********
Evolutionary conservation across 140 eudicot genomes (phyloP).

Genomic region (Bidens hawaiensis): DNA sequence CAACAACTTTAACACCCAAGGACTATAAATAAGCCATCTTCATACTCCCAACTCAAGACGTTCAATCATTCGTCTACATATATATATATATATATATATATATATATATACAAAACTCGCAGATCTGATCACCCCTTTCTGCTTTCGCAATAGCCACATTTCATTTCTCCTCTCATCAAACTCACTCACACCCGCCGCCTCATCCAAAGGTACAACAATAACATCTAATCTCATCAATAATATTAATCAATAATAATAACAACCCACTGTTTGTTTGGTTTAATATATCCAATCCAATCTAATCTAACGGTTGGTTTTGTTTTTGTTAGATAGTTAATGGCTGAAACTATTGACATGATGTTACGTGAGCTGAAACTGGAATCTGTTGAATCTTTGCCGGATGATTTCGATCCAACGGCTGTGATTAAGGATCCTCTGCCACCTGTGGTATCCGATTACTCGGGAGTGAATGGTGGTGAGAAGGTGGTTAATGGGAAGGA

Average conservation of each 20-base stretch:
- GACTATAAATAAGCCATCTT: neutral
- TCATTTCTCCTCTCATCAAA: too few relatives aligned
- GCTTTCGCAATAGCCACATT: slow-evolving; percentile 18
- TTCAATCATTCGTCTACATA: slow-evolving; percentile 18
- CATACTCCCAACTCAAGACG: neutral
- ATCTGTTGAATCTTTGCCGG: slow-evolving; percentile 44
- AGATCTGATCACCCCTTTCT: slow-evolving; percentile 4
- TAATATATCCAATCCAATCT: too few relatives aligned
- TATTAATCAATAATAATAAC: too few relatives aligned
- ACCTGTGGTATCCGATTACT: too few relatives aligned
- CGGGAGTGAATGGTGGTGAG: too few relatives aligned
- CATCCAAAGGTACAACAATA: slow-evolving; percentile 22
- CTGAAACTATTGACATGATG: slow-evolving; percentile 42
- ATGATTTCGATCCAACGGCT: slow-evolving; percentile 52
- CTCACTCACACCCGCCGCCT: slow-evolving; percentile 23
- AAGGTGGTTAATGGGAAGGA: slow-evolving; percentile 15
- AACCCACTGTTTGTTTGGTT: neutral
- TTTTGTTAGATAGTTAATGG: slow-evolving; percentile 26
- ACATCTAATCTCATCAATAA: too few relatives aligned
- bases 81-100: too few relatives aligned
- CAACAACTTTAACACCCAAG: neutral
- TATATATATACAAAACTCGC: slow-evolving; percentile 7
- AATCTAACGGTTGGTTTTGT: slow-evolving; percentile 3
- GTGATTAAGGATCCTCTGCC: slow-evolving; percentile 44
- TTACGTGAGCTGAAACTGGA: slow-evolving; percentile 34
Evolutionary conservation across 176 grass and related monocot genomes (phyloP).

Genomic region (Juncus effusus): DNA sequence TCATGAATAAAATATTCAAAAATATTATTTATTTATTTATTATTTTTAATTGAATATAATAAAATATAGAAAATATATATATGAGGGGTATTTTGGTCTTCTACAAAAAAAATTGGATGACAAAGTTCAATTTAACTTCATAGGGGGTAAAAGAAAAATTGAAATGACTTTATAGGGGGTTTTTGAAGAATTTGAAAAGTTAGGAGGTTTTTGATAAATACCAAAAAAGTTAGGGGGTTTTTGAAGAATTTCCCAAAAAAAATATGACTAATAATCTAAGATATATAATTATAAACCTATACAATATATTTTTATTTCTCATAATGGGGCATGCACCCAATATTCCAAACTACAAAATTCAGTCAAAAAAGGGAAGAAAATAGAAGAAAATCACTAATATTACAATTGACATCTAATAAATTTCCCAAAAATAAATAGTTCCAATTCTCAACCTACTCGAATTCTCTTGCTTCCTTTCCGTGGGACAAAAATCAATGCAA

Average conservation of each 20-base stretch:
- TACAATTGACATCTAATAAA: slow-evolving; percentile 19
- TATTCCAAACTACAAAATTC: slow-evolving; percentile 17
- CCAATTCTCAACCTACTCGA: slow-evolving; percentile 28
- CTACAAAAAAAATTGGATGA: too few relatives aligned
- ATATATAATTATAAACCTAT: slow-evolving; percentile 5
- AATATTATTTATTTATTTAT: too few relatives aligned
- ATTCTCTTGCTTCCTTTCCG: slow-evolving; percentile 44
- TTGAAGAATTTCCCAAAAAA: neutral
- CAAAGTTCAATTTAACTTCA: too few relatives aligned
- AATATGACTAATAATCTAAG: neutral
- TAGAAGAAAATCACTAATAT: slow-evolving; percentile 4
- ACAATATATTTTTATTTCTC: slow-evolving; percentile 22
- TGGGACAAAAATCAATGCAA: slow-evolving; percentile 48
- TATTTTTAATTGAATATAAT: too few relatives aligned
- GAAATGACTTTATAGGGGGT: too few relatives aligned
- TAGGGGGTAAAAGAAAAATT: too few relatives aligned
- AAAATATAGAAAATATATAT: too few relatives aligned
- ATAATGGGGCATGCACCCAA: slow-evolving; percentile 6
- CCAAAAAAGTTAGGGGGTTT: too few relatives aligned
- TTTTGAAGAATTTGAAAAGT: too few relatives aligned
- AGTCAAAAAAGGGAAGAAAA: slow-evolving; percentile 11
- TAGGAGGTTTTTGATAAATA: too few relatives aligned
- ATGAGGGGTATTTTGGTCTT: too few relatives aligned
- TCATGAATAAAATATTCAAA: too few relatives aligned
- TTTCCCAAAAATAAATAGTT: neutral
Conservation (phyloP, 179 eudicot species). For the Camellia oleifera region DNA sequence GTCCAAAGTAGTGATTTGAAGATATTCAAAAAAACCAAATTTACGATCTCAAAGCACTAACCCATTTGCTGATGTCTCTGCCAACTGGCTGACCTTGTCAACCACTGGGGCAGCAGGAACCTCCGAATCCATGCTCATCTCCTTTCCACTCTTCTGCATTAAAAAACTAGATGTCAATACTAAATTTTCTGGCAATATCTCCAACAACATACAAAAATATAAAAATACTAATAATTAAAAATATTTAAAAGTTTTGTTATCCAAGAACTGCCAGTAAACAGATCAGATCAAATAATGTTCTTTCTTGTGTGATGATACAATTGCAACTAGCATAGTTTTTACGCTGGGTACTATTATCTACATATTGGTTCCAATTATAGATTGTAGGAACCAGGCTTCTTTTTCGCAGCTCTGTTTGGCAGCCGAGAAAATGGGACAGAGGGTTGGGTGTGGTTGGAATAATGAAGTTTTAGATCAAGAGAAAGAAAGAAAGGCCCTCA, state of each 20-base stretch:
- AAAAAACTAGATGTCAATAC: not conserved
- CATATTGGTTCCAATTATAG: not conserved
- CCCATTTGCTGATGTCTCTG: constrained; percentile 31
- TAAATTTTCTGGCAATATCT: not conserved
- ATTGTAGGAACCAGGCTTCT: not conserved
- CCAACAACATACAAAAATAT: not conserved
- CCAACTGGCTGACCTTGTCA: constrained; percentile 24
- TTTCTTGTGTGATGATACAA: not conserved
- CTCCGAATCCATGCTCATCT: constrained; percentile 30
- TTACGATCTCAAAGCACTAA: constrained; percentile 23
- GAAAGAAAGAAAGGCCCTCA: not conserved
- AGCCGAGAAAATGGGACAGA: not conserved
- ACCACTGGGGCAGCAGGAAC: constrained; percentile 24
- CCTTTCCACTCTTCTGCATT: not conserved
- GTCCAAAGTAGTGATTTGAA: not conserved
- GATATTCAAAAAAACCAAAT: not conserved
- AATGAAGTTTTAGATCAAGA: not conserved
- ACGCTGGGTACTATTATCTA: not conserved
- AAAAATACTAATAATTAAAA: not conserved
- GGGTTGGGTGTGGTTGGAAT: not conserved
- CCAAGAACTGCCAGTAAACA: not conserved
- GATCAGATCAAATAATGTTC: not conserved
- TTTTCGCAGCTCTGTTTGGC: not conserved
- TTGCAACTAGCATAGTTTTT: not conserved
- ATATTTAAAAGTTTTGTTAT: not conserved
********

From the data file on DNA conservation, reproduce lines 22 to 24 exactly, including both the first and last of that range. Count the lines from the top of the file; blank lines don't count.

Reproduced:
- ACATCTAATCTCATCAATAA: too few relatives aligned
- bases 81-100: too few relatives aligned
- CAACAACTTTAACACCCAAG: neutral